Church History

Origins of the Church

 

There is an early reference to a Parochial Chapel at Whaplode Drove for the "easement of those who guard the rivers and ring the bells as a warning" but the first dated mention of a church here is from March 1322. On that date the Abbey of Crowland established a chantry (an endowment for a priest to say Mass) "in our chapel in le Broddegrove near Aswick". "Broddegrove" can only be Whaplode Drove (modern Broadgate).

 

The church must have been here for sometime by then; a Romano-British altar shaped like a huge dog bone (see right) was found in the churchyard in 1938 and is now displayed in the church porch. It is made of Northamptonshire stone and is thought to date from between 100 and 400 AD. It was probably used in the worship of Pagan Celtic Gods and is another indication that this was a more substantial place than others round about. The present church dedicated to St John the Baptist dates from 1820 but the original one stood until then; it was built of wood with a thatched nave and tiled chancel.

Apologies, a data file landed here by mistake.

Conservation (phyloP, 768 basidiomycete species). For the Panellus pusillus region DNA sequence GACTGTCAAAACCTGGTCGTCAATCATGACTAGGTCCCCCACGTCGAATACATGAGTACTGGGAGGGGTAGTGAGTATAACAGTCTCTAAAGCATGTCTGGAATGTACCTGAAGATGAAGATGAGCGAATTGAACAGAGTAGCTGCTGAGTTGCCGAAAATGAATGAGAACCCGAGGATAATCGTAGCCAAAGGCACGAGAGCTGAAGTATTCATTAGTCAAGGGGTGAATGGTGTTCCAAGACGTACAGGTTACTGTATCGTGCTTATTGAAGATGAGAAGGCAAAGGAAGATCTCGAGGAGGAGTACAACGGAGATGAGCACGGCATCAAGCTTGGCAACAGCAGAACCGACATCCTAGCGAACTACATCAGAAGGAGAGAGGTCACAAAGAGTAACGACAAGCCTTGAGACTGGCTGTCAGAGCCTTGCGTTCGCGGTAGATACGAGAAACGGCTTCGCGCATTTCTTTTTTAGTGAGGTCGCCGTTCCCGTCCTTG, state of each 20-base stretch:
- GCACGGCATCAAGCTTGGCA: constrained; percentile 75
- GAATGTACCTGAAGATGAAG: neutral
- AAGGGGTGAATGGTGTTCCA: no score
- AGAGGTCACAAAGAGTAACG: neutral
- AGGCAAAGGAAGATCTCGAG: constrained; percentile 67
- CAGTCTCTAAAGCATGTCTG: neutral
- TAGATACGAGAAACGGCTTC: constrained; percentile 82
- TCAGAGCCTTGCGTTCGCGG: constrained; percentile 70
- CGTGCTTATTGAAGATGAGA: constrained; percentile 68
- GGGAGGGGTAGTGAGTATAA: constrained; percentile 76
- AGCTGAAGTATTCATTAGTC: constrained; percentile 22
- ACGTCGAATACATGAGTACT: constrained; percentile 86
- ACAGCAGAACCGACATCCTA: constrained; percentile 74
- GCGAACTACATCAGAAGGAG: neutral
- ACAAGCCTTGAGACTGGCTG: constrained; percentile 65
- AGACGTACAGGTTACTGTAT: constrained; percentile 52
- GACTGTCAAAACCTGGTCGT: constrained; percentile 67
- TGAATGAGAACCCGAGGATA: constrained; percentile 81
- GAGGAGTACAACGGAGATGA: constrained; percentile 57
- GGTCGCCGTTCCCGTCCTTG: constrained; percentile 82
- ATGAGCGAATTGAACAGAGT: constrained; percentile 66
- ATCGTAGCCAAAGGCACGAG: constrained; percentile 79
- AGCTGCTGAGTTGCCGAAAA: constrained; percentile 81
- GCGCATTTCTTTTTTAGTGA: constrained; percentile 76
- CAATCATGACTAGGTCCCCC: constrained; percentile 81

The Reformation

 

In pre-Reformation times, before the Abbey was closed down, the parish priest was probably a monk from Crowland. So when Henry VIII dissolved the monasteries and confiscated their property there was no longer a priest here nor any means of paying for one. For a number of years there were no services at the Church. Eventually some local gentlemen Walter Coppinger, Sir Anthony Irby and others asked Queen Elizabeth to let them buy back some of the Abbey lands "for the maintenance of one minister of the Word of God" in Whaplode Drove. She granted this request by letters patent in 1589. This is the origin of the "Church Land" in Whaplode Drove which is administered now, as then, by a body of Feoffees.

 

Until 1902, the church was a Royal Peculiar; it was outside the jurisdiction of the Diocese. In 1902 an ecclesiastical parish was created from the southern end of Whaplode and assigned to the Drove which then ceased to be Peculiar.

Romano-British altar